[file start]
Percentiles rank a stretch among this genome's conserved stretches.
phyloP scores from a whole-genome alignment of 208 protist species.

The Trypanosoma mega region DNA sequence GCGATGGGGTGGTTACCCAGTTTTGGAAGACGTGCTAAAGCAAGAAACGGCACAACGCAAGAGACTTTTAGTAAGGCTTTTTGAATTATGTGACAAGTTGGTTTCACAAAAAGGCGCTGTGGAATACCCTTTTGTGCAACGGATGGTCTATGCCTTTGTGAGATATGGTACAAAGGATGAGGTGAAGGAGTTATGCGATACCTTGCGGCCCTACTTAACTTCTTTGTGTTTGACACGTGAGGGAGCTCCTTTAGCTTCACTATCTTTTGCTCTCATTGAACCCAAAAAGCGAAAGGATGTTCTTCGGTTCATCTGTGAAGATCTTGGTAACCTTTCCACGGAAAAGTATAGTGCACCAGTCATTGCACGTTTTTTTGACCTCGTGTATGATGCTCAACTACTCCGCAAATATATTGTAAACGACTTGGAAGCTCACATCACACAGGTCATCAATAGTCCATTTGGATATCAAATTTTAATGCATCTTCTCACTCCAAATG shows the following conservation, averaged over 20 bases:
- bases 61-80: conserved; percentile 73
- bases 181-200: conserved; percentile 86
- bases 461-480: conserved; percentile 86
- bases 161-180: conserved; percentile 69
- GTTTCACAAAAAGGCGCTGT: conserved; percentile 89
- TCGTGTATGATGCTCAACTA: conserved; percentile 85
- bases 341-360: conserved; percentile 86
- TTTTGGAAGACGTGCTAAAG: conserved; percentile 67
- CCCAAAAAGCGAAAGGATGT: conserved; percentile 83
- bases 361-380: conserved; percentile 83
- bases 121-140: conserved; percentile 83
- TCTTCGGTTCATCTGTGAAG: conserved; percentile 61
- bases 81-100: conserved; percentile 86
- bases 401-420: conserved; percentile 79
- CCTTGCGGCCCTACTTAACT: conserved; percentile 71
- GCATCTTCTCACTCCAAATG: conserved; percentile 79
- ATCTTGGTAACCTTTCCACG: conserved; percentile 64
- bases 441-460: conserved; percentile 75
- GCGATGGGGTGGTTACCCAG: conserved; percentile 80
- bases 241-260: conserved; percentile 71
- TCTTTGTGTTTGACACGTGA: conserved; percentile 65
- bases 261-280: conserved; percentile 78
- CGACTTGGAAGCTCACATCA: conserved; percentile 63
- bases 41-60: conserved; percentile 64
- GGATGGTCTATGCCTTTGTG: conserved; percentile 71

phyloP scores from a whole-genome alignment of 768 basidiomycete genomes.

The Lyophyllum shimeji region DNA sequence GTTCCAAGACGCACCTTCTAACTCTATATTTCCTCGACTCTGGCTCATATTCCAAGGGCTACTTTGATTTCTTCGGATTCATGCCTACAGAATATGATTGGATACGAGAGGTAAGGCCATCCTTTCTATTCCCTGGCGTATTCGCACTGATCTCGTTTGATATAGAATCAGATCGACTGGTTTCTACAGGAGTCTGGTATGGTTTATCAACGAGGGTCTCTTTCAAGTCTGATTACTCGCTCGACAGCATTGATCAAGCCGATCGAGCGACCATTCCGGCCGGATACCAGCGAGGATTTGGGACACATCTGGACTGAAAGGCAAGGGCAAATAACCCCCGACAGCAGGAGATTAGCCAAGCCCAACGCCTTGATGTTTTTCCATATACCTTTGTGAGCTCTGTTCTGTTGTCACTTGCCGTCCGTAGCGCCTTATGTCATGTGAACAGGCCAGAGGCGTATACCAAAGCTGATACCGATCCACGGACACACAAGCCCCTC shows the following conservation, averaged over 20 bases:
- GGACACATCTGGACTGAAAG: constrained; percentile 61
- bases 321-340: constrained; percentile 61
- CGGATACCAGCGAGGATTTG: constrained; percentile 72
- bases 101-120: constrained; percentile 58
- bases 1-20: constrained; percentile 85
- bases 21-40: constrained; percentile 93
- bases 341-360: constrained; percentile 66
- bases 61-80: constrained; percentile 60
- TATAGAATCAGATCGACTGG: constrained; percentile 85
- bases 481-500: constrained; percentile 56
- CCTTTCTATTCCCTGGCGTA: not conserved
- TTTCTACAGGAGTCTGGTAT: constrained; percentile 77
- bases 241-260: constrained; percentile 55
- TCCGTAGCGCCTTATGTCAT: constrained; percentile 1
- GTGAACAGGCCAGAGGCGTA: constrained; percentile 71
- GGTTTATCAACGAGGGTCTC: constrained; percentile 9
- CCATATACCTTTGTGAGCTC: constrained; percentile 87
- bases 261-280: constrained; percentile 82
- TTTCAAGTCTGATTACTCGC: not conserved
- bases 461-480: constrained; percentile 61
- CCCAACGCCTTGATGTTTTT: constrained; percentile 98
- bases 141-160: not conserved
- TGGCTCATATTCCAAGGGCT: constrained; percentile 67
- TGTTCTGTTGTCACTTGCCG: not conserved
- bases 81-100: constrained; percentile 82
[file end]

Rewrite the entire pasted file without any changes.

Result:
Percentiles rank a stretch among this genome's conserved stretches.
phyloP scores from a whole-genome alignment of 208 protist species.

The Trypanosoma mega region DNA sequence GCGATGGGGTGGTTACCCAGTTTTGGAAGACGTGCTAAAGCAAGAAACGGCACAACGCAAGAGACTTTTAGTAAGGCTTTTTGAATTATGTGACAAGTTGGTTTCACAAAAAGGCGCTGTGGAATACCCTTTTGTGCAACGGATGGTCTATGCCTTTGTGAGATATGGTACAAAGGATGAGGTGAAGGAGTTATGCGATACCTTGCGGCCCTACTTAACTTCTTTGTGTTTGACACGTGAGGGAGCTCCTTTAGCTTCACTATCTTTTGCTCTCATTGAACCCAAAAAGCGAAAGGATGTTCTTCGGTTCATCTGTGAAGATCTTGGTAACCTTTCCACGGAAAAGTATAGTGCACCAGTCATTGCACGTTTTTTTGACCTCGTGTATGATGCTCAACTACTCCGCAAATATATTGTAAACGACTTGGAAGCTCACATCACACAGGTCATCAATAGTCCATTTGGATATCAAATTTTAATGCATCTTCTCACTCCAAATG shows the following conservation, averaged over 20 bases:
- bases 61-80: conserved; percentile 73
- bases 181-200: conserved; percentile 86
- bases 461-480: conserved; percentile 86
- bases 161-180: conserved; percentile 69
- GTTTCACAAAAAGGCGCTGT: conserved; percentile 89
- TCGTGTATGATGCTCAACTA: conserved; percentile 85
- bases 341-360: conserved; percentile 86
- TTTTGGAAGACGTGCTAAAG: conserved; percentile 67
- CCCAAAAAGCGAAAGGATGT: conserved; percentile 83
- bases 361-380: conserved; percentile 83
- bases 121-140: conserved; percentile 83
- TCTTCGGTTCATCTGTGAAG: conserved; percentile 61
- bases 81-100: conserved; percentile 86
- bases 401-420: conserved; percentile 79
- CCTTGCGGCCCTACTTAACT: conserved; percentile 71
- GCATCTTCTCACTCCAAATG: conserved; percentile 79
- ATCTTGGTAACCTTTCCACG: conserved; percentile 64
- bases 441-460: conserved; percentile 75
- GCGATGGGGTGGTTACCCAG: conserved; percentile 80
- bases 241-260: conserved; percentile 71
- TCTTTGTGTTTGACACGTGA: conserved; percentile 65
- bases 261-280: conserved; percentile 78
- CGACTTGGAAGCTCACATCA: conserved; percentile 63
- bases 41-60: conserved; percentile 64
- GGATGGTCTATGCCTTTGTG: conserved; percentile 71

phyloP scores from a whole-genome alignment of 768 basidiomycete genomes.

The Lyophyllum shimeji region DNA sequence GTTCCAAGACGCACCTTCTAACTCTATATTTCCTCGACTCTGGCTCATATTCCAAGGGCTACTTTGATTTCTTCGGATTCATGCCTACAGAATATGATTGGATACGAGAGGTAAGGCCATCCTTTCTATTCCCTGGCGTATTCGCACTGATCTCGTTTGATATAGAATCAGATCGACTGGTTTCTACAGGAGTCTGGTATGGTTTATCAACGAGGGTCTCTTTCAAGTCTGATTACTCGCTCGACAGCATTGATCAAGCCGATCGAGCGACCATTCCGGCCGGATACCAGCGAGGATTTGGGACACATCTGGACTGAAAGGCAAGGGCAAATAACCCCCGACAGCAGGAGATTAGCCAAGCCCAACGCCTTGATGTTTTTCCATATACCTTTGTGAGCTCTGTTCTGTTGTCACTTGCCGTCCGTAGCGCCTTATGTCATGTGAACAGGCCAGAGGCGTATACCAAAGCTGATACCGATCCACGGACACACAAGCCCCTC shows the following conservation, averaged over 20 bases:
- GGACACATCTGGACTGAAAG: constrained; percentile 61
- bases 321-340: constrained; percentile 61
- CGGATACCAGCGAGGATTTG: constrained; percentile 72
- bases 101-120: constrained; percentile 58
- bases 1-20: constrained; percentile 85
- bases 21-40: constrained; percentile 93
- bases 341-360: constrained; percentile 66
- bases 61-80: constrained; percentile 60
- TATAGAATCAGATCGACTGG: constrained; percentile 85
- bases 481-500: constrained; percentile 56
- CCTTTCTATTCCCTGGCGTA: not conserved
- TTTCTACAGGAGTCTGGTAT: constrained; percentile 77
- bases 241-260: constrained; percentile 55
- TCCGTAGCGCCTTATGTCAT: constrained; percentile 1
- GTGAACAGGCCAGAGGCGTA: constrained; percentile 71
- GGTTTATCAACGAGGGTCTC: constrained; percentile 9
- CCATATACCTTTGTGAGCTC: constrained; percentile 87
- bases 261-280: constrained; percentile 82
- TTTCAAGTCTGATTACTCGC: not conserved
- bases 461-480: constrained; percentile 61
- CCCAACGCCTTGATGTTTTT: constrained; percentile 98
- bases 141-160: not conserved
- TGGCTCATATTCCAAGGGCT: constrained; percentile 67
- TGTTCTGTTGTCACTTGCCG: not conserved
- bases 81-100: constrained; percentile 82